What does this mean? Plot the charts of the mating market in terms of how attractive one sex is to the other and the size of their target market: Men’s prospects start low and steadily rise through their twenties, peaking around their early thirties, to plateau and slowly decline but remain more or less marketable indefinitely (or say until 40 for all intents and purposes). Women peak in their early to mid-twenties and slowly decline until a rough and tumble slide after around thirty. It’s a more or less inverse relationship. And it’s unfair: careening into your happy-ever-after-cum-vicious-jungle unarmed and with the distinct taste of anti-climax.

On this one your country and early bird sisters have a point. Lock it down young at your peak. Hindsight’s a peach though isn’t it?

It’s a funny justice of sorts. But we men didn’t make the rules.

None of this is a secret. This is a conversation I’ve had in countless versions with single women in their late twenties – or early twenties if I’m playing a nasty Cassandra. There’s a moment when it hits, and it’s usually wrapped up with the kids thing. It prompts the pause, the decision, even if you decide to go it without the ankle biters. Certain options have an expiry date – it’s not a societal invention, it’s a biological reality. Working backwards with the number of kids you want, how long it takes to work through the love lifecycle and you realise you better get snapping…suddenly you look around and realise a bunch of the lads are taken, a bunch have degenerated to new and horrifying levels of ineligibility, and the rest…well, the rest have these big fat grins. Because they know. And you know. And the game is up. It’s maths.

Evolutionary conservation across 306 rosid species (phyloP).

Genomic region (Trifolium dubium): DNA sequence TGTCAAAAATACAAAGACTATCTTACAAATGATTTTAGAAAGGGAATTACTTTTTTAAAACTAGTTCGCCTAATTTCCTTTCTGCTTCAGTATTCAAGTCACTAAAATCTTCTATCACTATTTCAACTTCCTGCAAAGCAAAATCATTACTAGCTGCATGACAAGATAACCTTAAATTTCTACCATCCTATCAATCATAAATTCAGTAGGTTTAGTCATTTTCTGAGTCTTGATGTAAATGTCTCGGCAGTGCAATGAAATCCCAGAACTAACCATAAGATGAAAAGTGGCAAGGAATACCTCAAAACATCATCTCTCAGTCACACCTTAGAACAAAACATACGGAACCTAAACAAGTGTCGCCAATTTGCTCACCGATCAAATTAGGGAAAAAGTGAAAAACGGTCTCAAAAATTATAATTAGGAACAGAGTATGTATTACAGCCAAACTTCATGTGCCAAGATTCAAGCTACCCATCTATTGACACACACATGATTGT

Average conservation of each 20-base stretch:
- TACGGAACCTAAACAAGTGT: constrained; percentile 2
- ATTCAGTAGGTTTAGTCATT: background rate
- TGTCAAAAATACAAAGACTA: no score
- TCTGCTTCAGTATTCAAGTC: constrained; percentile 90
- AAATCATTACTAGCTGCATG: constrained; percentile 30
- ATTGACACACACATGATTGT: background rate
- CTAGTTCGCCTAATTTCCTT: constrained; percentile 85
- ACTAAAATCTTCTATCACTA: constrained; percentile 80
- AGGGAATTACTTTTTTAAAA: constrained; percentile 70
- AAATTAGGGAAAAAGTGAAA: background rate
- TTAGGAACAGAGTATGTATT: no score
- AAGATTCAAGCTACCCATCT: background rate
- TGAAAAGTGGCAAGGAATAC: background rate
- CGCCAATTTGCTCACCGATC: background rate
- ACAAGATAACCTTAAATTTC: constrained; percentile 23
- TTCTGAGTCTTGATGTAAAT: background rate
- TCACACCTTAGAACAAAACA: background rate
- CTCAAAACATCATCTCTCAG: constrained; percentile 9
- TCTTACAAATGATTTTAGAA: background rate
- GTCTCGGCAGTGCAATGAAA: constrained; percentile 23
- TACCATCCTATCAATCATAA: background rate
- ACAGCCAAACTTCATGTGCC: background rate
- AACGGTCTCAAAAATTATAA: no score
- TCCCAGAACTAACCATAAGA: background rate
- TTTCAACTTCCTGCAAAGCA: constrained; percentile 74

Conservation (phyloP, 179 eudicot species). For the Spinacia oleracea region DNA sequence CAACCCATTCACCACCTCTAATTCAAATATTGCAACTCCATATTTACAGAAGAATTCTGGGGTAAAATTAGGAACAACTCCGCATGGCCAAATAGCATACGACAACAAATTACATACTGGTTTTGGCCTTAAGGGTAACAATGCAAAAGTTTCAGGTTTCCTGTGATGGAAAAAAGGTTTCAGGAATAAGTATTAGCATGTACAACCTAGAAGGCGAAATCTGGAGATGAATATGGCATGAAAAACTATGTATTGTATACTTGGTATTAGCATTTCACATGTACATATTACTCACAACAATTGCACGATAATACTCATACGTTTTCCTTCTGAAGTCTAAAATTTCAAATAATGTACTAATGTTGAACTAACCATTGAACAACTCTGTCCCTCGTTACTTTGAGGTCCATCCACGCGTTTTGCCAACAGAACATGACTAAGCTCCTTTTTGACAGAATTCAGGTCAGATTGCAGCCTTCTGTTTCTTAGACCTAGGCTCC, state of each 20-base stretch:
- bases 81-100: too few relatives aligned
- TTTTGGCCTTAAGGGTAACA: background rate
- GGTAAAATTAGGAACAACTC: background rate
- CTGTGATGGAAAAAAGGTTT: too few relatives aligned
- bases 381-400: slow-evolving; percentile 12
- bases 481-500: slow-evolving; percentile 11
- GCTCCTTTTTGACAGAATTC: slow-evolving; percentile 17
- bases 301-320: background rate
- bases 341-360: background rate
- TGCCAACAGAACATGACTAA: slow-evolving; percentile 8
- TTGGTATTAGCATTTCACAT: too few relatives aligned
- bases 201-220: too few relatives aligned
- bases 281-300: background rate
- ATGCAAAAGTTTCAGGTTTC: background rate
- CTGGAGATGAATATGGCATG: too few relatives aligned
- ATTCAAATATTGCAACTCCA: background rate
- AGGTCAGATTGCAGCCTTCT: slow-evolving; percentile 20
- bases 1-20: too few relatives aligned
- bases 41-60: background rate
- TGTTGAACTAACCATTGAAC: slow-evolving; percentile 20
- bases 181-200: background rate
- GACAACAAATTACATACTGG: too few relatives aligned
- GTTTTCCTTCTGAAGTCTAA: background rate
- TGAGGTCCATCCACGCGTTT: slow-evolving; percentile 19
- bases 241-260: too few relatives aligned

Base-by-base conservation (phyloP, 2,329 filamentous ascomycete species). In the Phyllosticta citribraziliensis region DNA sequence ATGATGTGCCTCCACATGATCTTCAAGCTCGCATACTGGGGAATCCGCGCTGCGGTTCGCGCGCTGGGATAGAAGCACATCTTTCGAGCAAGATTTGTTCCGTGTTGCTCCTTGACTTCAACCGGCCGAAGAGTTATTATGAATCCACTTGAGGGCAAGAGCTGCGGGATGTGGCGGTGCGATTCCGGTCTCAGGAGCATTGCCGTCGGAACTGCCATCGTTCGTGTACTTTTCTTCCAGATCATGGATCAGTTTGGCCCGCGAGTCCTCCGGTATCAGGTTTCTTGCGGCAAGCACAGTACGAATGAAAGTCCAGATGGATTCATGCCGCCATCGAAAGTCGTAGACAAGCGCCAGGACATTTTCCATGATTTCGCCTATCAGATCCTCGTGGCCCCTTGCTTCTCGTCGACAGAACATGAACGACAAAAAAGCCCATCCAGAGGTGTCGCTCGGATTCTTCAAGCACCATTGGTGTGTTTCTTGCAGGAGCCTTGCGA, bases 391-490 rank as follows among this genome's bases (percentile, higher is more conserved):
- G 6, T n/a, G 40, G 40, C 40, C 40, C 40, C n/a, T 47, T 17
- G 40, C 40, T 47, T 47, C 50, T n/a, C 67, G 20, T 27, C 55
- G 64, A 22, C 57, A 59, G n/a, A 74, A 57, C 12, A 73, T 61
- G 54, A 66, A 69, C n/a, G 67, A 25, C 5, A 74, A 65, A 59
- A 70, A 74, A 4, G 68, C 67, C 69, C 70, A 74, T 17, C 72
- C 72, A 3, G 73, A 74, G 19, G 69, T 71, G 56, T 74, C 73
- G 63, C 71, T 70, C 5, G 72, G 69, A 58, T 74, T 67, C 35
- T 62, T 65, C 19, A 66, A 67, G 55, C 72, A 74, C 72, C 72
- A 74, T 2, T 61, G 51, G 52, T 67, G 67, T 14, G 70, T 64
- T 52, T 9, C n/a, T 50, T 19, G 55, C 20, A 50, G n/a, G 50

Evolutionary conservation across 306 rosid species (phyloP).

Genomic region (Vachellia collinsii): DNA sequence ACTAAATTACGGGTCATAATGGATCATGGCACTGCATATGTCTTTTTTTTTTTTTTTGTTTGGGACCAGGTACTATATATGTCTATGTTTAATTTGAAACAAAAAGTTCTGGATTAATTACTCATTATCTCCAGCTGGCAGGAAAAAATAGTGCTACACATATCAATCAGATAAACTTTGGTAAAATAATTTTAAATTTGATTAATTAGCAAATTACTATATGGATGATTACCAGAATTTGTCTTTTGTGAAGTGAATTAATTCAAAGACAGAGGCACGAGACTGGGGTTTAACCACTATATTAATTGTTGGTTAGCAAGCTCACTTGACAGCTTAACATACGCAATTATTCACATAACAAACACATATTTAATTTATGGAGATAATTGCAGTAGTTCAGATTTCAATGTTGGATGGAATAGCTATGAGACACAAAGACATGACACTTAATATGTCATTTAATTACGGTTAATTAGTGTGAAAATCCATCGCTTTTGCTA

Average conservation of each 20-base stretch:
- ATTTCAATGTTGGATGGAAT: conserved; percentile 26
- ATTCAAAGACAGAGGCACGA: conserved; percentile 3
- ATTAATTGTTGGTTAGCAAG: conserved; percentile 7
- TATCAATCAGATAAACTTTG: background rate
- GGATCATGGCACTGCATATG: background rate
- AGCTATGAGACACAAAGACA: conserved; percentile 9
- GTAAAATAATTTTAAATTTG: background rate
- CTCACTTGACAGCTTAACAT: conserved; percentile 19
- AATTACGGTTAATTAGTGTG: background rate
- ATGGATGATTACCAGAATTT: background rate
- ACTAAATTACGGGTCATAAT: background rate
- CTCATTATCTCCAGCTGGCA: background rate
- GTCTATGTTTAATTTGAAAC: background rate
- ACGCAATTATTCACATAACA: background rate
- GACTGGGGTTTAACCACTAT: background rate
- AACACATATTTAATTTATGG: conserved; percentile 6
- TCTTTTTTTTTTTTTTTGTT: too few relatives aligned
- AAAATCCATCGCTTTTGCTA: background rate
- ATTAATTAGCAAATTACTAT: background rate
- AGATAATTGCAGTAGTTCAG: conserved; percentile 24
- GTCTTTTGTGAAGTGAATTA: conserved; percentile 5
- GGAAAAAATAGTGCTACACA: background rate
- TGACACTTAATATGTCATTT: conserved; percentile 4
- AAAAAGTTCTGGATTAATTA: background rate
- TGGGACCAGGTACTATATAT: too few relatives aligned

Happy hunting whalers. There’s only a can of tuna at the end of this rainbow, better snap up your marlin now.

Click on the menu button to subscribe to Life in Arcadia and get notified of new posts view email, Jules x

4 thoughts on “Love Maths: Inverse Relationships  

  1. If real love could be reduced to math and age, would it be worth the effort to begin with? As a woman of 40 I have yet to see male attention toward me drop due to my age. The only way your value or attractiveness decreases is by you believing that age diminishes it. My standards are higher now than ever before because I have learnt all those lessons in my 20’s and 30’s about what is really attractive and neither age nor other people’s attractiveness are a threat to a woman who understands why she is worth the effort. Many men my age are over the hill, age ravages anyone who thinks it will.
    Ps. thanks for the like on my blog.

    Liked by 1 person

  2. Tinder represents epical social fail and it’s an indication that we’ve swirled completely down the evolutionary drain in terms of even understanding how long and fulfilling relationships work. The research, actually, points out that it functions inversely to the “tinder-verse” … “Absence Makes the Heart Grow Fonder.” Love a person for who they are FIRST.

    Liked by 1 person

  3. lol…once again, awesome post Jules and you’re right, I’ve crammed six ‘long term’ love affairs into 18 years(ranging from 18 months to 7 years). Not really sure I want seven but you can’t stop crossing peoples paths and you never get sick of sex so I’m sure seven will come along. Now however I am a weary guy incredibly good at spotting red flags. The next woman is going to have to be incredible to be able to get me to hang around.

    Like

  4. I didn’t like Tinder. It had the notion of love at first sight but not the magic of it. Maybe, it’s harder to see what may be in front of us when there are so much possibilities.

    Like